The reference year of the trend estimate is particularly crucial at Trinidad Head due to high anomalies in 1998–1999. The trends are weak in the middle and lower troposphere and tend to be more negative in the upper troposphere.
Finally, although this method was developed for tropospheric ozone profiles, it can also be applied to the stratosphere, to profiles of other trace gases or atmospheric thermodynamic properties, and to profiles of oceanic or geologic properties. We provide an example in Supplement Fig. S8 to illustrate the application of this method to the quantification of trends in the lower stratosphere above Hilo, Hawaii.
The model proposed in Sect. 2 can be fit to the data, and the coefficients can be estimated by minimizing the penalized least square criterion (Wood, 2006):
where $\Vert \cdot \Vert $ is the Euclidean norm. The first term in Eq. (A1) minimizes the residual sum of squares (quantifying the goodness of fit). The second term is a nonnegative measure of the complexity of F, which penalizes the roughness of the curve or surface (avoiding overfitting of the short-lived anomalies) defined in terms of an integral of second-order partial derivatives of F.
On the geometry of a function, the second derivative corresponds to the curvature or concavity of the field; thus this penalty term is designed to prevent a “stand-alone” sharp variability from its neighborhood system. For example, except for the top and bottom layer, the variability in each layer should be bounded by its upper and lower layers, and any variability exceeding these bounds is a potentially short-lived anomaly. Specifically, the penalty term in Eq. (A1) can be defined as follows (Wood, 2003):
where {λ_{1},λ_{2}} are the tuning parameters for seasonal and interannual components, respectively. A major feature of the roughness penalty term in the regression spline approach is the isotropic property, which means that the roughness penalty is invariant in all directions (i.e., across altitude and time). This isotropic property is natural and straightforward when considering smooth spatial structures at the same geographic coordinates. However, since time and space are measured in different units, we cannot interpret or distinguish the relative importance between smoothness in time and smoothness in space. A pragmatic but efficient approach for avoiding such scaling issues is to transform all variables into the unit hypercube (Sobol, 2001). We considered a potential extension for our particular problem by specifying a different smoothing parameter for each derivative term in Eq. (A2) (Wood, 2006); however, this step proved ineffective as the specification of many smoothing parameters resulted in an over-smooth field. The primary concern in this study is to borrow the strength of common variabilities among neighboring time series for a better trend estimate with one penalty for the monthly scale and another penalty for the annual scale which are reasonable for our application as long as the relative vertical distance for the different time series is appropriately documented.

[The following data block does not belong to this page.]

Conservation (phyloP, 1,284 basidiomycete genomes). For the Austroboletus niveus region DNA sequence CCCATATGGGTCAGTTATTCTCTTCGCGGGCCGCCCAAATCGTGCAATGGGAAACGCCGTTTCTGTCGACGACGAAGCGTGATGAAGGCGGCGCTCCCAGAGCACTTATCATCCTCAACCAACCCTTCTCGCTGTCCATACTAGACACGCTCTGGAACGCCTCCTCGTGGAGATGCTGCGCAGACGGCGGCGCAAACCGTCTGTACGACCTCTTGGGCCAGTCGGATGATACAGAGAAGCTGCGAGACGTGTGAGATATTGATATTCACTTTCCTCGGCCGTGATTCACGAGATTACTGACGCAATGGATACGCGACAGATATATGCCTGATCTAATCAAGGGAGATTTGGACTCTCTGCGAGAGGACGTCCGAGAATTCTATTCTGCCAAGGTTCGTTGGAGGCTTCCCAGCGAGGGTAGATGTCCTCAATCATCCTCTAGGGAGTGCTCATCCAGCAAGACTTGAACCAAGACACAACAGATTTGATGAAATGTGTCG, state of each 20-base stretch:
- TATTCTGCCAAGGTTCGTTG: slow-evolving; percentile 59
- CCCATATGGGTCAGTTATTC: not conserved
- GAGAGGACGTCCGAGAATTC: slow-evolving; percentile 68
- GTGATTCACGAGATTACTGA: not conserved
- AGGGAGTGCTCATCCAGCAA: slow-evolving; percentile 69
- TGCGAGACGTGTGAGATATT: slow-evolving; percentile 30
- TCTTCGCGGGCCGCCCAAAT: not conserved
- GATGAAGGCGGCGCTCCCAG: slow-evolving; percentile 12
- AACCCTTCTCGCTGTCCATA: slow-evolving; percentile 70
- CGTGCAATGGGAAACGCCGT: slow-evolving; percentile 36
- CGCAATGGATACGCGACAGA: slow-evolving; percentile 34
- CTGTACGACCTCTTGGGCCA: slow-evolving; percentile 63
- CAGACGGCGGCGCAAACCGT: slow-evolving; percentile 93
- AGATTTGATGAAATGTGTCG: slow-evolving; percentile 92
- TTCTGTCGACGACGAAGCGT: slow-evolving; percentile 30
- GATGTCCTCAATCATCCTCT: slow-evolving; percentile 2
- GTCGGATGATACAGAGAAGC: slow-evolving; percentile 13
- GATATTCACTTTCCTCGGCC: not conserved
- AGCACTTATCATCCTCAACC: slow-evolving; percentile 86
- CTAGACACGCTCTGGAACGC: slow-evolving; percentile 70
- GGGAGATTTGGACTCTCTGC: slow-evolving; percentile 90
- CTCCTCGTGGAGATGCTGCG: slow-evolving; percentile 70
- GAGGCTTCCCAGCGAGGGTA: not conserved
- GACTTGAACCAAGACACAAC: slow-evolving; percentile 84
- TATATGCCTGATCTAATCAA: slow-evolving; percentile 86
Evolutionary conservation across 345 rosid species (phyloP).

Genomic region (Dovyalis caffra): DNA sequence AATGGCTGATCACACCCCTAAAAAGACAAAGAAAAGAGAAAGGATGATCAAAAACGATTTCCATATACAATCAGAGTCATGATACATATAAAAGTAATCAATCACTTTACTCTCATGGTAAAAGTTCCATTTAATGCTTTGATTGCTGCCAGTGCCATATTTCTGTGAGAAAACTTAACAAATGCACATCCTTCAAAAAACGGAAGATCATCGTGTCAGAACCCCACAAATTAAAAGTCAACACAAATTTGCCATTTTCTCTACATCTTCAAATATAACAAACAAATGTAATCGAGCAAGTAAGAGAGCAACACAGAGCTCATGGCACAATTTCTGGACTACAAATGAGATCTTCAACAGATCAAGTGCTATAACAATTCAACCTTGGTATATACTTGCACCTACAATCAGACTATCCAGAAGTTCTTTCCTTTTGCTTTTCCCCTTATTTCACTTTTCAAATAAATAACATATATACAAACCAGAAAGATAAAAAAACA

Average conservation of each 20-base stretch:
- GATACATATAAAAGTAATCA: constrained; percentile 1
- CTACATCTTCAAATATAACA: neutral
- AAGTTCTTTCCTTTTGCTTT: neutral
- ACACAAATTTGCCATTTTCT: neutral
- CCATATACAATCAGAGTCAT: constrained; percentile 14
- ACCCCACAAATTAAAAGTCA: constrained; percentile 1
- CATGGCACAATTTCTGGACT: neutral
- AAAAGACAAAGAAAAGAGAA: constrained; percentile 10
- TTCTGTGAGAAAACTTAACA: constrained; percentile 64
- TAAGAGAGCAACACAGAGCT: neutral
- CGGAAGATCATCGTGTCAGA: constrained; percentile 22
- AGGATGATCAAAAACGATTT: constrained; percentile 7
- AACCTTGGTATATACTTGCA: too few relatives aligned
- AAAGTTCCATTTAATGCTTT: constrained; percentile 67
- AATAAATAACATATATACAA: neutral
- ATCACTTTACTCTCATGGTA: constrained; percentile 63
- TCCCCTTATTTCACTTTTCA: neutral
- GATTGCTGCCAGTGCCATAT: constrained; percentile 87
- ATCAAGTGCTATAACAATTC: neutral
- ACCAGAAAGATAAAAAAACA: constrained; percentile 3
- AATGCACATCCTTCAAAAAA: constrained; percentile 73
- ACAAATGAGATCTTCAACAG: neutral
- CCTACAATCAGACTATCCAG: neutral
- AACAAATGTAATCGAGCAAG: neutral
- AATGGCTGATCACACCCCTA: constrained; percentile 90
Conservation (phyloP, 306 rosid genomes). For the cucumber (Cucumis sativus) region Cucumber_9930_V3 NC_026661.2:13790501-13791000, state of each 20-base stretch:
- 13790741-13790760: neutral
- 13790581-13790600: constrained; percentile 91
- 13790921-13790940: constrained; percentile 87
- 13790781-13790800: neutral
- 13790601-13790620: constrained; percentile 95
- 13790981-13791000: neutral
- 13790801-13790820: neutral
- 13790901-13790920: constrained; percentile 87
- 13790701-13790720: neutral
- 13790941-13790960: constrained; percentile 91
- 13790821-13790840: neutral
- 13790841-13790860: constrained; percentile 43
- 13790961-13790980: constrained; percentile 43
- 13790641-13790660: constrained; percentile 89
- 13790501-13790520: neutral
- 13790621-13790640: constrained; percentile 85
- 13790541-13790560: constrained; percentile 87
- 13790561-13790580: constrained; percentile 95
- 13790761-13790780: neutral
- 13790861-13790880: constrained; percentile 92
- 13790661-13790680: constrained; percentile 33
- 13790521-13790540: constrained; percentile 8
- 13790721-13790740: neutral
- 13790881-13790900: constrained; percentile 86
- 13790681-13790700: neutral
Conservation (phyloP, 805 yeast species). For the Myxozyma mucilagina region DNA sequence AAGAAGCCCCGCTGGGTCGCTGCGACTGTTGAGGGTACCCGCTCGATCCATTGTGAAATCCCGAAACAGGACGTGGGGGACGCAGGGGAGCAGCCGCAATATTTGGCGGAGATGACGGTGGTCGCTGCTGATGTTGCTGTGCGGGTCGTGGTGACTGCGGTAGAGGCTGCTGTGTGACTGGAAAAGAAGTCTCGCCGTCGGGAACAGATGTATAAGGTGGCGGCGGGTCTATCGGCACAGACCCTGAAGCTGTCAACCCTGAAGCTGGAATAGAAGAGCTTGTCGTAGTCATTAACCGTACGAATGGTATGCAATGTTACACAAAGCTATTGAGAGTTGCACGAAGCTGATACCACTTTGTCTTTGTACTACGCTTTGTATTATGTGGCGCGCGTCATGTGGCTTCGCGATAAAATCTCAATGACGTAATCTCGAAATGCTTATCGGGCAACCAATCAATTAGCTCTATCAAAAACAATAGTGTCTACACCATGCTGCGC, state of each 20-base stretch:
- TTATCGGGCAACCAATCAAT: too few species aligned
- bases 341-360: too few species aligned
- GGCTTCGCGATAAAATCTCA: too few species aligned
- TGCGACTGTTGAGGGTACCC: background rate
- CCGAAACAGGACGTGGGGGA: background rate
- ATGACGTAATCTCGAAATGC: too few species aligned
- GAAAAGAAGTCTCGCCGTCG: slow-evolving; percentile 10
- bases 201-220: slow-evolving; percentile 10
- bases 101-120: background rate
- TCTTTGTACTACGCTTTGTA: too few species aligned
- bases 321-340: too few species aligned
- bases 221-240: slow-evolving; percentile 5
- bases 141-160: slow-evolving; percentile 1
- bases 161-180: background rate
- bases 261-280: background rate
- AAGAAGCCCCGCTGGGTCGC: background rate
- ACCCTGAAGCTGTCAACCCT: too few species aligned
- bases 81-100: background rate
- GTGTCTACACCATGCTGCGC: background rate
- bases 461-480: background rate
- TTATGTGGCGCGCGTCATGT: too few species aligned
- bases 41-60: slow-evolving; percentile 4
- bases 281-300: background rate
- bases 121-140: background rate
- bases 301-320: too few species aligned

The solution to the penalized least square in Eq. (A1) is provided by the joint (K_{1}+K_{2}) coefficient vector $\mathit{c}=({c}_{{k}_{\mathrm{1}}},{c}_{{k}_{\mathrm{2}}}{)}^{\top}$ as follows:
where X is a $(\mathrm{12}\times {n}_{y}\times {n}_{h})\times ({K}_{\mathrm{1}}+{K}_{\mathrm{2}})$ covariate matrix that stacks up all smooth basis functions $\mathit{\left\{}{\mathit{\psi}}_{{k}_{\mathrm{1}}}\mathit{\right\}}$ and $\mathit{\left\{}{\mathit{\psi}}_{{k}_{\mathrm{2}}}\mathit{\right\}}$, and S_{1} and S_{2} are known penalized matrices consisting of the smoothing spline basis functions from Eq. (A2). If both λ_{1} and λ_{2} equal 0, the solution is equivalent to the ordinary least square estimate. Extremely large values of the tuning parameter depreciate the curve features and could lead to a plane estimate for F. The estimation of tuning parameter $\mathit{\lambda}=\mathit{\{}{\mathit{\lambda}}_{\mathrm{1}},{\mathit{\lambda}}_{\mathrm{2}}\mathit{\}}$ can be solved by minimizing the generalized cross validation (GCV) score, which is defined as (Golub et al., 1979)